You will also need a few basics: A domain name, a quality web hosting service (like BlueHost or BigScoots), WordPress (the industry standard for bloggers) and a lightweight WordPress theme (like GeneratePress).

I also recommend if you can’t take your own pictures, that you subscribe to a site like Shutterstock for licensed stock photos.

At the time of this writing, our primary sources of income on the blogs are ads and affiliate sales. However, we hope to break into digital downloads in the near future.

Read Also: Is it worth it to start a blog? How we made $250k

2. Video

It seems like everyone wants to be a professional TikTok Influencer, a Twitch Streamer or a YouTuber nowadays. And the truth is, you can make a lot of money if you know what you’re doing.

However, there’s currently a lot of competition in this arena which means that it can be difficult to break away from the pack, but it’s not impossible.

Ideally, you will need to be at least somewhat familiar with video and audio production to make money as a video content creator. But you really only need your smartphone, a computer, and perhaps a good microphone to get started.

At the time of this writing, our primary source of revenue on YouTube is Google Adsense.

3. Podcasts

Podcasts are another great option for content creators. Especially for those who aren’t particularly fond of writing (blogs) or camera work (video).

Ideally, you will however want to be somewhat acquainted with audio production, as churning out consistent, quality sound is key.

To launch a new podcast, you’ll need to subscribe to a podcast hosting service like Buzzsprout to publish your podcast episodes. You will also want to invest in a decent microphone (the Samsun Q2U is great for beginners).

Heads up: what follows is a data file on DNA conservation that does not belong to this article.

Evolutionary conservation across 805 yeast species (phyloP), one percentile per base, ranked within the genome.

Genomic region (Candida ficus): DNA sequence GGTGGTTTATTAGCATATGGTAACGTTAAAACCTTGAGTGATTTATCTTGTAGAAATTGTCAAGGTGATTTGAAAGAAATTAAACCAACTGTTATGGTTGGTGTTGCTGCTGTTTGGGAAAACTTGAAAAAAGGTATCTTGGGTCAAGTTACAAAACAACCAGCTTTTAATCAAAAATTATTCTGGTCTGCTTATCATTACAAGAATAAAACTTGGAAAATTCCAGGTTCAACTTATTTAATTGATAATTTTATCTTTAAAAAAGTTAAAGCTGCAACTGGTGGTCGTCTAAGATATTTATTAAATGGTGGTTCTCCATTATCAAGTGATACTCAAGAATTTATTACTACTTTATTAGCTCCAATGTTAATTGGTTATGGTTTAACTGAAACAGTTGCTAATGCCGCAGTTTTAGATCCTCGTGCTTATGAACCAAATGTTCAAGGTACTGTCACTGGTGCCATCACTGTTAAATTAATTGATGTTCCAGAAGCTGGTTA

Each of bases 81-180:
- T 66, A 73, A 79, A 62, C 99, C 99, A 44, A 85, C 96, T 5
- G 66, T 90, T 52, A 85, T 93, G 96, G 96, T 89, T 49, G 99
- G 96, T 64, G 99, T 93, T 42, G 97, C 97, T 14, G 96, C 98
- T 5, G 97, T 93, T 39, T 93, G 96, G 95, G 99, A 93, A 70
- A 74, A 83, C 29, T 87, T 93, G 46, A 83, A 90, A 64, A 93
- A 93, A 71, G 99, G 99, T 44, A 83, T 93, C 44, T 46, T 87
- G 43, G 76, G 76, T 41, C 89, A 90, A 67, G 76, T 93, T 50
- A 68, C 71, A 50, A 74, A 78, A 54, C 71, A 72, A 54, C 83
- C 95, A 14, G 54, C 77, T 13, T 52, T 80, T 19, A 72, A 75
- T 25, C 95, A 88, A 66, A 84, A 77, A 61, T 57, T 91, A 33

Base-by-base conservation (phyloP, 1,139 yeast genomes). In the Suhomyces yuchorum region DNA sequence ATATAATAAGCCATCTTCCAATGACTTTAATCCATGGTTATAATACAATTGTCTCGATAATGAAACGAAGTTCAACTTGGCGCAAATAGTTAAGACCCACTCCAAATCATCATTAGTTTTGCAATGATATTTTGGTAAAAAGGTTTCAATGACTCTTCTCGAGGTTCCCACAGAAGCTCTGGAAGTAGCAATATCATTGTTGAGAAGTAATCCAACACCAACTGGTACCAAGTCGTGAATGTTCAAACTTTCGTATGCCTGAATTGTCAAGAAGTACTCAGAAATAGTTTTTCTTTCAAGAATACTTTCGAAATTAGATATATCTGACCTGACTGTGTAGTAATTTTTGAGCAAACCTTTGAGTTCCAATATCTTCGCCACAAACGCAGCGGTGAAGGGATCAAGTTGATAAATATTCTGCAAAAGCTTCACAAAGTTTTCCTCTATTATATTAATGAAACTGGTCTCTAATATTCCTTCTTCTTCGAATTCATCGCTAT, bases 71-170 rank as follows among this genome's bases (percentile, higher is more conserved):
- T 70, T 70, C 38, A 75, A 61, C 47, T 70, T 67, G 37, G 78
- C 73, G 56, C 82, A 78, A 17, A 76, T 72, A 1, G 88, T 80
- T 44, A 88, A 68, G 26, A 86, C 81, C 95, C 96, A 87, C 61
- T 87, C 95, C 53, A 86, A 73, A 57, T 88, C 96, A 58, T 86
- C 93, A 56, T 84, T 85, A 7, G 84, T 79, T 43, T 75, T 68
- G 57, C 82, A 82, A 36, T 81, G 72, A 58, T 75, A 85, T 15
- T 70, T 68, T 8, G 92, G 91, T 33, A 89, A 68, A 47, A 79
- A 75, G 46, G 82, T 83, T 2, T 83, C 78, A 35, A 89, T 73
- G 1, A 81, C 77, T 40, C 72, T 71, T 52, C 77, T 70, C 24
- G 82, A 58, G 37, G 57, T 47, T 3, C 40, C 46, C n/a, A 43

4. Social Media

And finally, we have social media.

To be completely candid, I am not the biggest fan of using social media as an exclusive form of content creation because it’s too reliant on 3rd party platforms that you cannot control.

I’ve heard hundreds of horror stories over the years from creators who were making money, living the life, until their accounts were randomly deleted, stolen, or deactivated.

Social media influencers are also at the mercy of constant algorithm changes. One week Facebook is pushing your content to the top of the feed. The next week, your posts are nowhere to be found.

I also see social media as a form of active income versus passive. Bloggers, YouTubers and Podcasters can create content a few times a month that lives on the internet forever and is capable of making those creators money while they sleep.

Social media is less evergreen as it requires constant upkeep.

Regardless, every major platform – including Instagram, Twitter and Facebook – all now have some form of built-in monetization. And with a large enough following, the sky is the limit as far as your earnings are concerned.

This brings us to the next topic…

a podcaster leaps into the air with his microphone
(photo by Roman Samborskyi/shutterstock.com)

How do content creators get paid?

Here are a few popular monetization methods for content creators.

1. Ad Revenue

Sure, content ads can sometimes be a bit annoying. But they are one of the best sources of passive income you’ll ever find.

At the time of this writing, Bloggers, YouTubers and Twitch streamers can all benefit from ad programs.

In fact, ads are often the primary source of revenue for most bloggers.

Popular low-barrier-to-entry ad programs include Google Adsense and Ezoic. Premium ad networks include Mediavine and AdThrive. At the time of this writing, you’ll need 55k-100k pageviews per month to apply for a premium network as a blogger.